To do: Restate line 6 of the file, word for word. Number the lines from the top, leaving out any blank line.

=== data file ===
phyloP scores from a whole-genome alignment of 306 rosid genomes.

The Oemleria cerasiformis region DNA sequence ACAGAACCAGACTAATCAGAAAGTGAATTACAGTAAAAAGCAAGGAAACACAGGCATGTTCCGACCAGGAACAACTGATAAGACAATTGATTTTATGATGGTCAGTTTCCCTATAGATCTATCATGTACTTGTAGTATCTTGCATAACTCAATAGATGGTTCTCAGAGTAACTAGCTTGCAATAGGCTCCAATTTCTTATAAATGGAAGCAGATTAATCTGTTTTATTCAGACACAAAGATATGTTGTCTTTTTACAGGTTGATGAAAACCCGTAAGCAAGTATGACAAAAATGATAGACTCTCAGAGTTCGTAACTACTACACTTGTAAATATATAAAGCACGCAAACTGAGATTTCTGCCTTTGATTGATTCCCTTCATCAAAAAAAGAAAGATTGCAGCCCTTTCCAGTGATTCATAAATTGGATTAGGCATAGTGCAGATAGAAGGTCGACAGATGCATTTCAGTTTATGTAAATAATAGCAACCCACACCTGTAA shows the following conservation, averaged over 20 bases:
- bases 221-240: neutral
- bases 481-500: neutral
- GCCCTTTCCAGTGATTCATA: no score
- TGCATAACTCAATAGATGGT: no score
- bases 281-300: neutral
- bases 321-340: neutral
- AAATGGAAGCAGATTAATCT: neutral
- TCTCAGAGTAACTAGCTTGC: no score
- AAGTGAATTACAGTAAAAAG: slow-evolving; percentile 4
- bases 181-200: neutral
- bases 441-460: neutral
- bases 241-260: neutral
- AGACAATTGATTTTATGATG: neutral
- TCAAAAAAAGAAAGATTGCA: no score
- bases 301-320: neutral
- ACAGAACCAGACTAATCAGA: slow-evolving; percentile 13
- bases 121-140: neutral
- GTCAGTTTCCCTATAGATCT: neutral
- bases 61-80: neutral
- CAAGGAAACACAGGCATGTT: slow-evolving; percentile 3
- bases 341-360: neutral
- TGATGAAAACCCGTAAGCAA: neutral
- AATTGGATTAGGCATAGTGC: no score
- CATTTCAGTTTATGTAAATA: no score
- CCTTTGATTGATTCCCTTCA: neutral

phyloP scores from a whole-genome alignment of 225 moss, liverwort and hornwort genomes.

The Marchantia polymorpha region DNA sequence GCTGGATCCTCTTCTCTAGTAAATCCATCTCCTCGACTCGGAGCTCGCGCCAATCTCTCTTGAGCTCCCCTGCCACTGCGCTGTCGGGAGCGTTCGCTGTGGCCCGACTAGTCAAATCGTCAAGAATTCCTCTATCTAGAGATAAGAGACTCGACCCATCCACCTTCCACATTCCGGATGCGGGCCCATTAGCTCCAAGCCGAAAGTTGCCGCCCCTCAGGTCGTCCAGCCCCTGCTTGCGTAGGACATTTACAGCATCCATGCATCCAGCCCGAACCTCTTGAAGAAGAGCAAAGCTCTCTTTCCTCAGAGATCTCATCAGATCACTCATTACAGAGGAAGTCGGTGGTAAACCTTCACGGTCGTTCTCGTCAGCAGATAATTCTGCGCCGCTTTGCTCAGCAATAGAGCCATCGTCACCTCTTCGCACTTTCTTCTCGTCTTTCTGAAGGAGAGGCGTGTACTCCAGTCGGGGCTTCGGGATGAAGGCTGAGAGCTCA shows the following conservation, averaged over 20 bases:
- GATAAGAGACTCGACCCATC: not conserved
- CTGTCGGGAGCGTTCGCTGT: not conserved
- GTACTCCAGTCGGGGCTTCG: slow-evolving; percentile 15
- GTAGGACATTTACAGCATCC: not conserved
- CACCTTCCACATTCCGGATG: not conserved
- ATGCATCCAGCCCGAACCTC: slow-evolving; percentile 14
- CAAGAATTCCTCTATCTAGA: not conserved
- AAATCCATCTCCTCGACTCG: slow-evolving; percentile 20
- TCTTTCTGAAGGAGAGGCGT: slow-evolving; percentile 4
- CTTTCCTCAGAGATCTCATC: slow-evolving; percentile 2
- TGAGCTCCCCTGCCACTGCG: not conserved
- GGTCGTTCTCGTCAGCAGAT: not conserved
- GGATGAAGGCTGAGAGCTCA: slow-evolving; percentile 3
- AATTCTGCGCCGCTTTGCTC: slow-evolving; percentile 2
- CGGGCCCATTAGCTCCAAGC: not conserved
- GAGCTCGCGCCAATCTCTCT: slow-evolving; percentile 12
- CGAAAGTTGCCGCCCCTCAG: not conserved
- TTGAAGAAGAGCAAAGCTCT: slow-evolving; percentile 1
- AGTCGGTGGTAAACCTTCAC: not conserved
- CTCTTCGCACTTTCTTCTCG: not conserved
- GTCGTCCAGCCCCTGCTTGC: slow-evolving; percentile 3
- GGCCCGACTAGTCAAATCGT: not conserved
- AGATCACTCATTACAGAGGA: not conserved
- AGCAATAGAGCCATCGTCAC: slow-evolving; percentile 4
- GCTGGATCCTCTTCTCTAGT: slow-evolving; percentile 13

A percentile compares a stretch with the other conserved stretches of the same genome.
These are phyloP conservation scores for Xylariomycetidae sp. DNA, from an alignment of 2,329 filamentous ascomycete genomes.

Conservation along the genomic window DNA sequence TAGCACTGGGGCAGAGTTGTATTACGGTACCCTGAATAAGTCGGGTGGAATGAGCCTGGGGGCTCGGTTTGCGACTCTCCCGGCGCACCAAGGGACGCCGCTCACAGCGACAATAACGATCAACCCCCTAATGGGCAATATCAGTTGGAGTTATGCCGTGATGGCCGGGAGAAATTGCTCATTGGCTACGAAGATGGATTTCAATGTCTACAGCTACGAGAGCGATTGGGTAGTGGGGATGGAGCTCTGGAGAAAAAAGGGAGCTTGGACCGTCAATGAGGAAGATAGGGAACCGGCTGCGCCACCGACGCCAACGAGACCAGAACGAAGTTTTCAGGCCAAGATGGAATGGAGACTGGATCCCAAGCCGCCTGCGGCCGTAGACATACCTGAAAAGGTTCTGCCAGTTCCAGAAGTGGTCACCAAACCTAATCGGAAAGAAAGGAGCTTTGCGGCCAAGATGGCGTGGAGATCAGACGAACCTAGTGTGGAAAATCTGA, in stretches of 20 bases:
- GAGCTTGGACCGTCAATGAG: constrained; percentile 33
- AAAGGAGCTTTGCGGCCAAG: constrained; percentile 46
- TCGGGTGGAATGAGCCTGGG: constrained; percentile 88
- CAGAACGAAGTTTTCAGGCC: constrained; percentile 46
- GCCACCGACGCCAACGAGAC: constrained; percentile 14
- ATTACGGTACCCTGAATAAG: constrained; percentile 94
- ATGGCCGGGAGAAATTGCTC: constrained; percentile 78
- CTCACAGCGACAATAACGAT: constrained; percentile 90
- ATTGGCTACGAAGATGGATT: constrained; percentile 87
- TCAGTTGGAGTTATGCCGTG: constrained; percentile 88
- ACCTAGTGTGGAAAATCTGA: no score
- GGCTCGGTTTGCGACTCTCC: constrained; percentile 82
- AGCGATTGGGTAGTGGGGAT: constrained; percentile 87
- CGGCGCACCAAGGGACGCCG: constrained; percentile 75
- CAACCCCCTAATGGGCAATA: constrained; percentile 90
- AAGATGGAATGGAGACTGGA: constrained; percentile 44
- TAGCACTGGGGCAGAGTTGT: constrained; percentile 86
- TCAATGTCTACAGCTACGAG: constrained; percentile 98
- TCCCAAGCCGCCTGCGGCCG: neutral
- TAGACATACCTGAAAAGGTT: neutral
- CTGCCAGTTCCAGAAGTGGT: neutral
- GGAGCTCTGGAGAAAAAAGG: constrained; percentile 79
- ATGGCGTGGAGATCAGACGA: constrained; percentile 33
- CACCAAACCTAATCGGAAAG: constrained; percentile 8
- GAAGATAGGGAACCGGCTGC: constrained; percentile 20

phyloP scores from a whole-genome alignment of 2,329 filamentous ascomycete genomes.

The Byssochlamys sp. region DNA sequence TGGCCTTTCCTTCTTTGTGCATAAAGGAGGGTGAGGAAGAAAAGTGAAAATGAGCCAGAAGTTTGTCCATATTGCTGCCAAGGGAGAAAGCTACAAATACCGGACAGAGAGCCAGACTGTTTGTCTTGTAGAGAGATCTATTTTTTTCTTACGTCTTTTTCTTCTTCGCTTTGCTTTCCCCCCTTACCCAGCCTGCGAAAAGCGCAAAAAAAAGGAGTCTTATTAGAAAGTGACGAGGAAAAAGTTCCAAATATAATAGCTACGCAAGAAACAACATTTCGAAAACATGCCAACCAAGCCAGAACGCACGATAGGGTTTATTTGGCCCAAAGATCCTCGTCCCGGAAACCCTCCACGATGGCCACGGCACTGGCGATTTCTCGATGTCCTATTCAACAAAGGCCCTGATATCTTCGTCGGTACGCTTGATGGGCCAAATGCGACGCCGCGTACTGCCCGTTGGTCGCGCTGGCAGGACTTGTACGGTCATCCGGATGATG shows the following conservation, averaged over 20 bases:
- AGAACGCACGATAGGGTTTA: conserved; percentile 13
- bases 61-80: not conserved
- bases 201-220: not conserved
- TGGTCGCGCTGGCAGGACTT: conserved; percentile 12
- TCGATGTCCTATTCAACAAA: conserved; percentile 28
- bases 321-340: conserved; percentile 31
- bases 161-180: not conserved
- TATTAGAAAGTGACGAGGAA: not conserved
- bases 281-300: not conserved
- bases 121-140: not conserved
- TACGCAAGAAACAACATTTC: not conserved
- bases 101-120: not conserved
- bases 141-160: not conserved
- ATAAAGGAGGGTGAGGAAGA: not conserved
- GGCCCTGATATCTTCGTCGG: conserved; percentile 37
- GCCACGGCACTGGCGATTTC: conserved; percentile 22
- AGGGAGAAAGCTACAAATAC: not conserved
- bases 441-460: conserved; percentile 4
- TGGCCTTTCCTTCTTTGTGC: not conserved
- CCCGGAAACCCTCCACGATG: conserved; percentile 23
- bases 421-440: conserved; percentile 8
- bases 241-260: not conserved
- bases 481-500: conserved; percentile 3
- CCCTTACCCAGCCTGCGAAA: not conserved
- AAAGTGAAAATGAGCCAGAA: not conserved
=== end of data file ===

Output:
- TGCATAACTCAATAGATGGT: no score